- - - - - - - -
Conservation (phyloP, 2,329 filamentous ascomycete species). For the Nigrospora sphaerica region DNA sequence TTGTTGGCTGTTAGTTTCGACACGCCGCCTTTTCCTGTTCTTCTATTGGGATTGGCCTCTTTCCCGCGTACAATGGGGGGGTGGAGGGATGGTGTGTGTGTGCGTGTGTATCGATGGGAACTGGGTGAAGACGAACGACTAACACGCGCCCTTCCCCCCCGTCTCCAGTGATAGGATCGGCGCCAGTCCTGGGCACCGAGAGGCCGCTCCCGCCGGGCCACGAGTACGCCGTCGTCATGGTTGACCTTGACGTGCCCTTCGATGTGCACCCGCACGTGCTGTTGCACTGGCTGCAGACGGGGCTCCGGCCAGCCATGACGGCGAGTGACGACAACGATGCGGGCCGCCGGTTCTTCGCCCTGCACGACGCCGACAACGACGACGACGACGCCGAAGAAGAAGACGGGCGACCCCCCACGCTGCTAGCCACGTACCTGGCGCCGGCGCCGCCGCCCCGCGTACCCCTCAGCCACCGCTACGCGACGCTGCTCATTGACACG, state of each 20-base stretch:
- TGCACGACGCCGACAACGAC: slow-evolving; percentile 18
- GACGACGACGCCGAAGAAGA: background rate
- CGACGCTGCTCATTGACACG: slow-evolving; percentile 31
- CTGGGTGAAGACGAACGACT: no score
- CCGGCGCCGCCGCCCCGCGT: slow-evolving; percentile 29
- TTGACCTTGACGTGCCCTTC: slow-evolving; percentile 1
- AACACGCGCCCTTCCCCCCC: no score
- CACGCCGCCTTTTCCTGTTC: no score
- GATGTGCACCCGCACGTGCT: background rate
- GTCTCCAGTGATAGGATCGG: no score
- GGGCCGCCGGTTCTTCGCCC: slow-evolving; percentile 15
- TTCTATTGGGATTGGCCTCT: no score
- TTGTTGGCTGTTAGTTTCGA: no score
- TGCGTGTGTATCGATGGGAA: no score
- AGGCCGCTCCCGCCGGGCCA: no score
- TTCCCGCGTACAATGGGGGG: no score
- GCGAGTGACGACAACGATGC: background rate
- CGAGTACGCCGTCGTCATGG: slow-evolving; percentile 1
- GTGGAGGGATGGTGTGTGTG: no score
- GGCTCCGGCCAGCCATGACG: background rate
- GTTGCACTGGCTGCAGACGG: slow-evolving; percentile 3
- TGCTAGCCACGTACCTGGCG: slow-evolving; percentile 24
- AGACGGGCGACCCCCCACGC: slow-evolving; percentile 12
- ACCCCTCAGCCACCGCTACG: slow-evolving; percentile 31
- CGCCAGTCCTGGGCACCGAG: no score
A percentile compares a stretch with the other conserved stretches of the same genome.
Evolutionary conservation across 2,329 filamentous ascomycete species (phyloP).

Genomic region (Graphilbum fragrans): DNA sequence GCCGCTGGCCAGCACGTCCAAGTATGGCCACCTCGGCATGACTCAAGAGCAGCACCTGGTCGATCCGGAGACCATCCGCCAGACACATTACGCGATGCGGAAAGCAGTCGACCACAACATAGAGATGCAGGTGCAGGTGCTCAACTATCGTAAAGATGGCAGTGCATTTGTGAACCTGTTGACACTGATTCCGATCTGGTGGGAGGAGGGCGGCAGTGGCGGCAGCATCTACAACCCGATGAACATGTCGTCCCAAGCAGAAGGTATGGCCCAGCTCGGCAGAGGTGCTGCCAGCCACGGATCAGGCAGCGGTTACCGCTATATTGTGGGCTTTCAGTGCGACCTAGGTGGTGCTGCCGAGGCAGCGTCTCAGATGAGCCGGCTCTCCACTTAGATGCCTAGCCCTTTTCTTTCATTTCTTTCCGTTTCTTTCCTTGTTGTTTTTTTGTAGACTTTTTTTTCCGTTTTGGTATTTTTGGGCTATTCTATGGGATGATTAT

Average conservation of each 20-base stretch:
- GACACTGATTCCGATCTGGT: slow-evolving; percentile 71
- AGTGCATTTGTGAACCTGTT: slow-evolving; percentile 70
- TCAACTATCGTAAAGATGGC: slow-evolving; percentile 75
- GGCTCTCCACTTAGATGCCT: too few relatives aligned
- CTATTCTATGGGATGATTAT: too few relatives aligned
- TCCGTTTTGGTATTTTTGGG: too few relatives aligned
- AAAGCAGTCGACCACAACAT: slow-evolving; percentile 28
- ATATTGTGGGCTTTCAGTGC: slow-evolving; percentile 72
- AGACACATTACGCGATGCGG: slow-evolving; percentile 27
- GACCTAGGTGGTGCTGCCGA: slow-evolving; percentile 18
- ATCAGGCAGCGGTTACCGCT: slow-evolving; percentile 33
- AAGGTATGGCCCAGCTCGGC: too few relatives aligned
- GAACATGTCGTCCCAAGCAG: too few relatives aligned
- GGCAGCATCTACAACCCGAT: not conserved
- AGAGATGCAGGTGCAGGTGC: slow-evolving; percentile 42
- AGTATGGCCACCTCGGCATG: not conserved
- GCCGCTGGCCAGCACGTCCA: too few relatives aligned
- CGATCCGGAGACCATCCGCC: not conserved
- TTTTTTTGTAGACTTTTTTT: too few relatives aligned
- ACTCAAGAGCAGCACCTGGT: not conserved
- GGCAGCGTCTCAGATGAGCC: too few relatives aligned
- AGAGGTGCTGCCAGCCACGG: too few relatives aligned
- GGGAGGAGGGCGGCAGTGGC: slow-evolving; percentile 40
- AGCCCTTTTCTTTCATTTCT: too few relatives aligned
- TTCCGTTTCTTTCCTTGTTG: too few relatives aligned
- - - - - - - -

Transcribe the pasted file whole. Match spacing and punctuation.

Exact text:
Conservation (phyloP, 2,329 filamentous ascomycete species). For the Nigrospora sphaerica region DNA sequence TTGTTGGCTGTTAGTTTCGACACGCCGCCTTTTCCTGTTCTTCTATTGGGATTGGCCTCTTTCCCGCGTACAATGGGGGGGTGGAGGGATGGTGTGTGTGTGCGTGTGTATCGATGGGAACTGGGTGAAGACGAACGACTAACACGCGCCCTTCCCCCCCGTCTCCAGTGATAGGATCGGCGCCAGTCCTGGGCACCGAGAGGCCGCTCCCGCCGGGCCACGAGTACGCCGTCGTCATGGTTGACCTTGACGTGCCCTTCGATGTGCACCCGCACGTGCTGTTGCACTGGCTGCAGACGGGGCTCCGGCCAGCCATGACGGCGAGTGACGACAACGATGCGGGCCGCCGGTTCTTCGCCCTGCACGACGCCGACAACGACGACGACGACGCCGAAGAAGAAGACGGGCGACCCCCCACGCTGCTAGCCACGTACCTGGCGCCGGCGCCGCCGCCCCGCGTACCCCTCAGCCACCGCTACGCGACGCTGCTCATTGACACG, state of each 20-base stretch:
- TGCACGACGCCGACAACGAC: slow-evolving; percentile 18
- GACGACGACGCCGAAGAAGA: background rate
- CGACGCTGCTCATTGACACG: slow-evolving; percentile 31
- CTGGGTGAAGACGAACGACT: no score
- CCGGCGCCGCCGCCCCGCGT: slow-evolving; percentile 29
- TTGACCTTGACGTGCCCTTC: slow-evolving; percentile 1
- AACACGCGCCCTTCCCCCCC: no score
- CACGCCGCCTTTTCCTGTTC: no score
- GATGTGCACCCGCACGTGCT: background rate
- GTCTCCAGTGATAGGATCGG: no score
- GGGCCGCCGGTTCTTCGCCC: slow-evolving; percentile 15
- TTCTATTGGGATTGGCCTCT: no score
- TTGTTGGCTGTTAGTTTCGA: no score
- TGCGTGTGTATCGATGGGAA: no score
- AGGCCGCTCCCGCCGGGCCA: no score
- TTCCCGCGTACAATGGGGGG: no score
- GCGAGTGACGACAACGATGC: background rate
- CGAGTACGCCGTCGTCATGG: slow-evolving; percentile 1
- GTGGAGGGATGGTGTGTGTG: no score
- GGCTCCGGCCAGCCATGACG: background rate
- GTTGCACTGGCTGCAGACGG: slow-evolving; percentile 3
- TGCTAGCCACGTACCTGGCG: slow-evolving; percentile 24
- AGACGGGCGACCCCCCACGC: slow-evolving; percentile 12
- ACCCCTCAGCCACCGCTACG: slow-evolving; percentile 31
- CGCCAGTCCTGGGCACCGAG: no score
A percentile compares a stretch with the other conserved stretches of the same genome.
Evolutionary conservation across 2,329 filamentous ascomycete species (phyloP).

Genomic region (Graphilbum fragrans): DNA sequence GCCGCTGGCCAGCACGTCCAAGTATGGCCACCTCGGCATGACTCAAGAGCAGCACCTGGTCGATCCGGAGACCATCCGCCAGACACATTACGCGATGCGGAAAGCAGTCGACCACAACATAGAGATGCAGGTGCAGGTGCTCAACTATCGTAAAGATGGCAGTGCATTTGTGAACCTGTTGACACTGATTCCGATCTGGTGGGAGGAGGGCGGCAGTGGCGGCAGCATCTACAACCCGATGAACATGTCGTCCCAAGCAGAAGGTATGGCCCAGCTCGGCAGAGGTGCTGCCAGCCACGGATCAGGCAGCGGTTACCGCTATATTGTGGGCTTTCAGTGCGACCTAGGTGGTGCTGCCGAGGCAGCGTCTCAGATGAGCCGGCTCTCCACTTAGATGCCTAGCCCTTTTCTTTCATTTCTTTCCGTTTCTTTCCTTGTTGTTTTTTTGTAGACTTTTTTTTCCGTTTTGGTATTTTTGGGCTATTCTATGGGATGATTAT

Average conservation of each 20-base stretch:
- GACACTGATTCCGATCTGGT: slow-evolving; percentile 71
- AGTGCATTTGTGAACCTGTT: slow-evolving; percentile 70
- TCAACTATCGTAAAGATGGC: slow-evolving; percentile 75
- GGCTCTCCACTTAGATGCCT: too few relatives aligned
- CTATTCTATGGGATGATTAT: too few relatives aligned
- TCCGTTTTGGTATTTTTGGG: too few relatives aligned
- AAAGCAGTCGACCACAACAT: slow-evolving; percentile 28
- ATATTGTGGGCTTTCAGTGC: slow-evolving; percentile 72
- AGACACATTACGCGATGCGG: slow-evolving; percentile 27
- GACCTAGGTGGTGCTGCCGA: slow-evolving; percentile 18
- ATCAGGCAGCGGTTACCGCT: slow-evolving; percentile 33
- AAGGTATGGCCCAGCTCGGC: too few relatives aligned
- GAACATGTCGTCCCAAGCAG: too few relatives aligned
- GGCAGCATCTACAACCCGAT: not conserved
- AGAGATGCAGGTGCAGGTGC: slow-evolving; percentile 42
- AGTATGGCCACCTCGGCATG: not conserved
- GCCGCTGGCCAGCACGTCCA: too few relatives aligned
- CGATCCGGAGACCATCCGCC: not conserved
- TTTTTTTGTAGACTTTTTTT: too few relatives aligned
- ACTCAAGAGCAGCACCTGGT: not conserved
- GGCAGCGTCTCAGATGAGCC: too few relatives aligned
- AGAGGTGCTGCCAGCCACGG: too few relatives aligned
- GGGAGGAGGGCGGCAGTGGC: slow-evolving; percentile 40
- AGCCCTTTTCTTTCATTTCT: too few relatives aligned
- TTCCGTTTCTTTCCTTGTTG: too few relatives aligned